Many Italians must have read the recent Report investigation into organic food, and we imagine that most of those who spent their Sunday evening doing so, did not see their expectations met.
For anyone who truly cares about what they eat and how it is produced, and about finding food that is good in itself, for the environment and for its producer, perhaps a news report that had the merit of instilling doubts and pressing for more controls, but offered no refuge to the end consumer, was of little use. For us, the rule is always the same: We try to get to know whoever is offering the food we bring to the table, we are curious, we don’t worry about bothering our regular grocer with a thousand questions and we use not just our nose and mouth but also our head. Presumptuous? I’d call it prudent and interested.
Organic yields can be as high as conventional
Returning to Report, perhaps a little more in-depth from a program of this level (which did have the merit of waking some sleeping dogs, especially in Piedmont) would have been welcome. Certainly, it’s good to be on our guard against frauds (but in cosmetics marketing that’s hardly news, is it?), but can they really all be crooked? The aspect we’d like to dwell on, however, is another one. Why does a producer need an avalanche of certificates—acquired only at an outrageous cost and by following demeaning bureaucratic procedures—to show that their food is completely natural? Shouldn’t such a burden fall instead on those who pollute, whose products are full of poison? Why is it the virtuous who have to make the effort? A rhetorical question, sure, but it would be nice if consumers demanded more, considering that we are the ones who hold up the market.
And while we’re talking about organic, we’d like to note two other pieces of news, two studies that show how organic cultivation could feed the world. The study published by the Royal Society on December 10 suggests that yields from organic agriculture could be nearly as high as those from conventional agriculture, and all without using huge quantities of toxic pesticides and synthetic fertilizers that suffocate marine ecosystems with noxious algae blooms. The research, conducted by the prestigious University of Berkeley in California, shows how, if crops are rotated each season, the difference in yield between organic and conventional agriculture can be as low as 8%, a decidedly smaller percentage than the previously estimated 25%. If what the Californian researchers claim is true, it would mean that organic crops could feed the planet. But before the applause, how about a little reflection?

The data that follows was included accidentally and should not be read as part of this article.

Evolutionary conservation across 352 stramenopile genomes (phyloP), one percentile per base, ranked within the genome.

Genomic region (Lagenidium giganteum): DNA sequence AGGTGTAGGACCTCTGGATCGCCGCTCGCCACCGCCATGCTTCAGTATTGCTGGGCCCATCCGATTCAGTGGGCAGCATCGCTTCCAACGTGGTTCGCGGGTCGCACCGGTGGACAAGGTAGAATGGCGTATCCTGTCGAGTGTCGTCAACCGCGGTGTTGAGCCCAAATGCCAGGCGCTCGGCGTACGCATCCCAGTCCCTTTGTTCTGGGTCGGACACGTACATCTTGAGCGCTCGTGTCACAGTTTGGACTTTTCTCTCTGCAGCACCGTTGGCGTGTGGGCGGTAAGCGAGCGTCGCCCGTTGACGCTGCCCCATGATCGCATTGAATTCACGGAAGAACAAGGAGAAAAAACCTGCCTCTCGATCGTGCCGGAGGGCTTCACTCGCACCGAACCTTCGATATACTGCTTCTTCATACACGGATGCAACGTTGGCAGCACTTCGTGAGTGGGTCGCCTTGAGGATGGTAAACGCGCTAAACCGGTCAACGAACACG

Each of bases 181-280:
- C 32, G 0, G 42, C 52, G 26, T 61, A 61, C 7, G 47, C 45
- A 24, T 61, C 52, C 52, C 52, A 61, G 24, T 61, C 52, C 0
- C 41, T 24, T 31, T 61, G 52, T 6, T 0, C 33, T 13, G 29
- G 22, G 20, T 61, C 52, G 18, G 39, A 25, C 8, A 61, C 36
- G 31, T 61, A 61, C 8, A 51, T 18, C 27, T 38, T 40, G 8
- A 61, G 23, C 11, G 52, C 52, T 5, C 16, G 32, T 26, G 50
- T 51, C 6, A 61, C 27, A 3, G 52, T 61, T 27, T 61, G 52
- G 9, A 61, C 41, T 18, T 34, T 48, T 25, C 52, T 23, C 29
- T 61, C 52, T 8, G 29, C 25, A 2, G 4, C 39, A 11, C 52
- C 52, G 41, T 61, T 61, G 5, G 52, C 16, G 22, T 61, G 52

Higher yields will not help to combat hunger and obesity (the absurdly paradoxical twin problems about which we are shamefully indifferent), mostly because in reality the majority of crops end up feeding livestock and fuelling cars, not on people’s plates. Indeed, in the United States, more than three-quarters of the calories produced by farms go to animal feed and biofuels. The point is always the same: zero hunger can only be achieved by increasing access to food, not increasing yields. According to the data, then, how much do we need industrial agriculture to feed us? The problem is not growing more, but guaranteeing that communities have access to food and food sovereignty. The way forward, as we never tire of saying, is family farming.
Focus on family farming
And once again, we are not the only ones. Thanks to data collected around the world, a recent survey by Grain highlights how small-scale producers are the ones feeding the world, and they are doing it using just 24% of the world’s farmland, or 17% if you leave out China and India. How do these farmers feed everyone while cultivating such a small share of the land? The paradox is that small farms are often much more productive than big ones. According to The Ecologist, if the yields of Kenya’s small farmers were matched by the country’s large-scale operations, its agricultural output would double. In Central America, food production would triple. If Russia’s big farms were as productive as its small ones, output would increase by a factor of six.
In short, let’s believe. With a bit of effort and interest we really can make the world better with our forks. Organic produce costs too much and we don’t trust it because of a few fraudsters? Let’s ask questions, get informed and evaluate our purchasing priorities.
Michela Marchi (Slow Food Italy)